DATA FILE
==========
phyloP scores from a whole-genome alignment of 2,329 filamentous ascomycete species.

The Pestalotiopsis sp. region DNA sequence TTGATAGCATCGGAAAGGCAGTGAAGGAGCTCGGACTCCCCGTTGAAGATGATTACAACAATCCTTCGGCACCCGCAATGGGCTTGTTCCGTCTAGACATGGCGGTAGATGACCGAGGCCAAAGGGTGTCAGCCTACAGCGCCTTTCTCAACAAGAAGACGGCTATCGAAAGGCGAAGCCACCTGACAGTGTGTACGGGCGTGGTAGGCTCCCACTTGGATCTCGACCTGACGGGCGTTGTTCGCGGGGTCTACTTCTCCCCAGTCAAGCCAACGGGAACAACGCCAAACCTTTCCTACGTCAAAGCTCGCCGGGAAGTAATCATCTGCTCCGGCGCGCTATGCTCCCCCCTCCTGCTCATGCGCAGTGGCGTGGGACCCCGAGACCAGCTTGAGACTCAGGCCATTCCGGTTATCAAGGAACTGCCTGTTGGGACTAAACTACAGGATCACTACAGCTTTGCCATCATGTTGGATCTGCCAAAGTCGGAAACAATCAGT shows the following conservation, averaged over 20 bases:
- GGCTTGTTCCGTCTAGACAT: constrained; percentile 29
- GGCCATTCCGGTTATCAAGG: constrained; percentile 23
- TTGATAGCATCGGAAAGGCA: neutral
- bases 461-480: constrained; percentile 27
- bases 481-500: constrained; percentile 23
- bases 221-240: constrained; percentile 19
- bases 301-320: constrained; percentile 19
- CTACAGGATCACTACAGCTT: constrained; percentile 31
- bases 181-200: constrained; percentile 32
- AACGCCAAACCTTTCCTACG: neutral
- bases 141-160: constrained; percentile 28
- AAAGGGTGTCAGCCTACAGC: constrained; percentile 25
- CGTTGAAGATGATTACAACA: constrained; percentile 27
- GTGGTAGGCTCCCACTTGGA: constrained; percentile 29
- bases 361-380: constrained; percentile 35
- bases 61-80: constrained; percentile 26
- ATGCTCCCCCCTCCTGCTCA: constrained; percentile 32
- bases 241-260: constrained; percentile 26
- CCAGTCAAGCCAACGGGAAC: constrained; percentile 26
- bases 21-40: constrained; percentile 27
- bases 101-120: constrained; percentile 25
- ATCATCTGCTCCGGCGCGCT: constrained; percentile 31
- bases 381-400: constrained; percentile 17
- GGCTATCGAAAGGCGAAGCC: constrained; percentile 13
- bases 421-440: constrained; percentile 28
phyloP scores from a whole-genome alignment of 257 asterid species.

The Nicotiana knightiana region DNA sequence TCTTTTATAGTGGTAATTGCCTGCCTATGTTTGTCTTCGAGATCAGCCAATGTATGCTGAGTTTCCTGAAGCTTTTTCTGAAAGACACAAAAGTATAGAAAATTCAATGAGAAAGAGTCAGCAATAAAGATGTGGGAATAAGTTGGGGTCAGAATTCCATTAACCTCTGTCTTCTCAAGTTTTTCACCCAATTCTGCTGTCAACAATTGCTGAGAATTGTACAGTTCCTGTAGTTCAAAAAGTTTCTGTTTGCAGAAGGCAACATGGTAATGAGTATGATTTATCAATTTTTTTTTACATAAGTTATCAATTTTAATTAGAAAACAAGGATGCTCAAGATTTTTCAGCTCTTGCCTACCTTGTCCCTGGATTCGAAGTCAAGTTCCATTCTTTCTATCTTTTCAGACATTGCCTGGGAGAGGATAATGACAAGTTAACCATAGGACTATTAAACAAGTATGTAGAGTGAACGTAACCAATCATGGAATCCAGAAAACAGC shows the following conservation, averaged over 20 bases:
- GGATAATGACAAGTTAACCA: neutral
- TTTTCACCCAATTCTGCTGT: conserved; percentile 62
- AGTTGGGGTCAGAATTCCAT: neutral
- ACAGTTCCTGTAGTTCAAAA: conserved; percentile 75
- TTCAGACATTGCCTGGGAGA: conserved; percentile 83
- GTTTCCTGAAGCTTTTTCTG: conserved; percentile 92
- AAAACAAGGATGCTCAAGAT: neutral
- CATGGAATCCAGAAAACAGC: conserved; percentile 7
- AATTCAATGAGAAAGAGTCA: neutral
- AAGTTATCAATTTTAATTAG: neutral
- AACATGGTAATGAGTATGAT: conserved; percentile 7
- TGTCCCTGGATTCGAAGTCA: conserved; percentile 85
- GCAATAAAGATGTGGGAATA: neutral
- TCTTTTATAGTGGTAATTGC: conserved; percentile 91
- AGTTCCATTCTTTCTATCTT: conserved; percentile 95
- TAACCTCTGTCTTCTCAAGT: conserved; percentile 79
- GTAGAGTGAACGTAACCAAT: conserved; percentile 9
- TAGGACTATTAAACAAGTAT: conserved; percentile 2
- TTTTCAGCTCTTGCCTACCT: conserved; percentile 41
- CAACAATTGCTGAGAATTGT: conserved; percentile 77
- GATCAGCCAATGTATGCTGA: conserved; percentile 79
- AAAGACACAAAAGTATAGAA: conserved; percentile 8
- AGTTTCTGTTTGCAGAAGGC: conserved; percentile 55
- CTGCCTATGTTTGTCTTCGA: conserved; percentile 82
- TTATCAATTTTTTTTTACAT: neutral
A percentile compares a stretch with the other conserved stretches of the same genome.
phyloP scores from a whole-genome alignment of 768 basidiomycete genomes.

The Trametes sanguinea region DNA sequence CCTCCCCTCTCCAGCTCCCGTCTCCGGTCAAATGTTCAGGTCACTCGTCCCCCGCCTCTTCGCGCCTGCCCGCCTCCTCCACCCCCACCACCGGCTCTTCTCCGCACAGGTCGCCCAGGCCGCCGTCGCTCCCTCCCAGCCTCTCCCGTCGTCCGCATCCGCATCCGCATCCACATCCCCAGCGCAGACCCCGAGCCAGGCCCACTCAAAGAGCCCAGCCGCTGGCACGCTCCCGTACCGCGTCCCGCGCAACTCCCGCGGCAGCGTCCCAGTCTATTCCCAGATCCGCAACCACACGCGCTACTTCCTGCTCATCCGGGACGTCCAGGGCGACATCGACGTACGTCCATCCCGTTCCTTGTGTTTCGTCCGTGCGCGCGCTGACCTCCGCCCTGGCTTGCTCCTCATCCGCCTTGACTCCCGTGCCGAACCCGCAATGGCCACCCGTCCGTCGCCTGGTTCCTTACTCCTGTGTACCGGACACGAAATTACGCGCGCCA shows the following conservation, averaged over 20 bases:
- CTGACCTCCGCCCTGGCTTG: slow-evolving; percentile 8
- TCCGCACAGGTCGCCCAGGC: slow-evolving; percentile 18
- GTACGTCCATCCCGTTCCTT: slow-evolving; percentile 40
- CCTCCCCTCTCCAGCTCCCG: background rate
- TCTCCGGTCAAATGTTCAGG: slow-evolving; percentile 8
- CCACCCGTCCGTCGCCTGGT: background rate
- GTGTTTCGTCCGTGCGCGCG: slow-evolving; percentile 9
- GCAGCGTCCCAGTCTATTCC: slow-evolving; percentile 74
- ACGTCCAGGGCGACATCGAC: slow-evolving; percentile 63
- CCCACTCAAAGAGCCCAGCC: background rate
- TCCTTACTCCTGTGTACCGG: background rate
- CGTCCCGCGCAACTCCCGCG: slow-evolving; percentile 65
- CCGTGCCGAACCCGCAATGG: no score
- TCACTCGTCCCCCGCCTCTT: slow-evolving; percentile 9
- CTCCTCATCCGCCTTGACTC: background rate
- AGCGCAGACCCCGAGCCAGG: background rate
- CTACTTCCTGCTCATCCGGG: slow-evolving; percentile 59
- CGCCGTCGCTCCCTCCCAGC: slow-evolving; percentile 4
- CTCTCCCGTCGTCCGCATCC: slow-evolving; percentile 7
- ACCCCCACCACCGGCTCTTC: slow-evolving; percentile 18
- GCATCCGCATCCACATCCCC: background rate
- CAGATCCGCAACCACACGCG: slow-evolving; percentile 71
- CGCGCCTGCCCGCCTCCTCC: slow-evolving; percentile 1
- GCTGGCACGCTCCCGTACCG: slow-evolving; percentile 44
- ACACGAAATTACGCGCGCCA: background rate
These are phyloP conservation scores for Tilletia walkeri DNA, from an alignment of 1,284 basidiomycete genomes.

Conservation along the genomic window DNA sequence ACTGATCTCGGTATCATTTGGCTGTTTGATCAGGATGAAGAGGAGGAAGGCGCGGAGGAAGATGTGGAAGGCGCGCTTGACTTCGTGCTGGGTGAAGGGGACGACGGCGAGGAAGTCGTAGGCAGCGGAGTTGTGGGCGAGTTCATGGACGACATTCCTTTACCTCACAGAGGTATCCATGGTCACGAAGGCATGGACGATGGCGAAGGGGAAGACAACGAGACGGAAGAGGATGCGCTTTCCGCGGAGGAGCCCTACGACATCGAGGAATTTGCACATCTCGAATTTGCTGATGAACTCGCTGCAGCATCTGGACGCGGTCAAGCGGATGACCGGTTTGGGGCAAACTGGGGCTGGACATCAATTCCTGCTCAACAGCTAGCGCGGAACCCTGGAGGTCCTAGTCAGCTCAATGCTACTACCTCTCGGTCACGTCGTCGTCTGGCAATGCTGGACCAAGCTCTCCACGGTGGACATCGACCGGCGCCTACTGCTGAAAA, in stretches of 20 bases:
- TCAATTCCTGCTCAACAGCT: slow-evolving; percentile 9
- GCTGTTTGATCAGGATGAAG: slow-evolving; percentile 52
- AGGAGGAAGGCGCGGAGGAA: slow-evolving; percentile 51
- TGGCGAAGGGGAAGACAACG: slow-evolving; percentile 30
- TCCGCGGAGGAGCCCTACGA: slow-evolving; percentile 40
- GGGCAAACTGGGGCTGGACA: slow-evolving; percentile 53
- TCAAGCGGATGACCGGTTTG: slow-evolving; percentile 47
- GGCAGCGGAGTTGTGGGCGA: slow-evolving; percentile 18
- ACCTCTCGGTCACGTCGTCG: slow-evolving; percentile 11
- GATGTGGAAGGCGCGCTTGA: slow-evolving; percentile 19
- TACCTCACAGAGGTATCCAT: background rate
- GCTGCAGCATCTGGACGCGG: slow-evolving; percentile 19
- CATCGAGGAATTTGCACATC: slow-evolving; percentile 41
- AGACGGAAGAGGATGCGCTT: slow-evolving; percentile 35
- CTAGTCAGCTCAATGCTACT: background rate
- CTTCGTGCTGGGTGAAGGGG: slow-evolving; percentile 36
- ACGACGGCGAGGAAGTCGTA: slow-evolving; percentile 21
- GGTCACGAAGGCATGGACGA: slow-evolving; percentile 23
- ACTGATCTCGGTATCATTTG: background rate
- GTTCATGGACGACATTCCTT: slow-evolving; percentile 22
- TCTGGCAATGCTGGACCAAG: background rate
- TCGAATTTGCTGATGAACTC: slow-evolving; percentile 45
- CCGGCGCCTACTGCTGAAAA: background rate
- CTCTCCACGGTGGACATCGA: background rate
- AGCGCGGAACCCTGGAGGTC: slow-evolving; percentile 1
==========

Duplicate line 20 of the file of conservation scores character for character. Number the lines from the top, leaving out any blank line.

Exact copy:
- bases 241-260: constrained; percentile 26